To encourage widespread acceptance of Bluetooth-based COVID-19 contact tracing applications, developers should allow consumers to opt out of data sharing at any time, and they should also be more forthcoming about their security efforts and data usage, according to the results of a new survey.

For the study, Checkmarx polled 1,500 Americans and found that 48 percent said they would refuse to opt in to contact tracing apps, or would be unlikely to opt in. Another 23 percent said they were on the fence. "This brings about questions of contact tracing effectiveness and accuracy if minimal adoption if seen," Checkmarx concluded in a company blog post today.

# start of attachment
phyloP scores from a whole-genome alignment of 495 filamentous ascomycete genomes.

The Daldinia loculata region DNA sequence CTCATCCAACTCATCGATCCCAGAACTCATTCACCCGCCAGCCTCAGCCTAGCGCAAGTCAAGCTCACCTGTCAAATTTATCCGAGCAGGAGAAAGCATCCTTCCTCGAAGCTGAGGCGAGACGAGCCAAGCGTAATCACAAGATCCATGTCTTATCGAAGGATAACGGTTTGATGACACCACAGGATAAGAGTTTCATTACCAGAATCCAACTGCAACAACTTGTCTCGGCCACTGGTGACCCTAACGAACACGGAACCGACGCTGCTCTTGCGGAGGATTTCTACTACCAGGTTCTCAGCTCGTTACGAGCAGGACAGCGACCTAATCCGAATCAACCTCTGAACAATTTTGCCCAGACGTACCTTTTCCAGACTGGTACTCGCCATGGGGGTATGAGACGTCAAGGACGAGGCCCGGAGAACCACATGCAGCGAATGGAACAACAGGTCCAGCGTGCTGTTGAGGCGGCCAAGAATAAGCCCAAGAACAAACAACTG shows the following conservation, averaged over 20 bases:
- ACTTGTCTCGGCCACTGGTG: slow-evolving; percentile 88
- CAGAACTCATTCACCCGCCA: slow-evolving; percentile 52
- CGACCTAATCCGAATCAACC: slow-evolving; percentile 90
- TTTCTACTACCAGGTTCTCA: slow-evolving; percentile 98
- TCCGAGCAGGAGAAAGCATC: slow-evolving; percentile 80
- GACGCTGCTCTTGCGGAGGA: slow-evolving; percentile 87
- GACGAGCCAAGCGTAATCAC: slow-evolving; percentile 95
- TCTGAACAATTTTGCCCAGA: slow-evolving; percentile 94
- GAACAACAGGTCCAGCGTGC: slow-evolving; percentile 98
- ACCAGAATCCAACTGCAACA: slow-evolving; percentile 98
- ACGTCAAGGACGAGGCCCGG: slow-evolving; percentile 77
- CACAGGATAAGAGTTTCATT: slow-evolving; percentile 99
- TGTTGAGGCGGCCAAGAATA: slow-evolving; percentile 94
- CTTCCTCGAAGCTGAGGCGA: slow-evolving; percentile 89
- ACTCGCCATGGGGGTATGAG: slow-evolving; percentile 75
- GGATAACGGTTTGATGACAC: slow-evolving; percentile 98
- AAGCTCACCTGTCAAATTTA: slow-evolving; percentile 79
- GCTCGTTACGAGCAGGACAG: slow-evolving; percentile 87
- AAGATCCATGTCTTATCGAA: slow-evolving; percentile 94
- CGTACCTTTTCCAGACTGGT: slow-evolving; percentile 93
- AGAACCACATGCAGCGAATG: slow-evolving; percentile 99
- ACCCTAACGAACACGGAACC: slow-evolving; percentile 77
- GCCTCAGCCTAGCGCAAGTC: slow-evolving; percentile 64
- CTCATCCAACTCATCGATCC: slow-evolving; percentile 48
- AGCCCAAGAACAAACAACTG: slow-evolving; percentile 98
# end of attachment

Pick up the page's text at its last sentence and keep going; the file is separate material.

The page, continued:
However, respondents said that they'd be more likely to use the apps if certain precautions were in place. Thirty-eight percent said their top request would be to be able to opt out of data sharing at whatever point they choose to do so.

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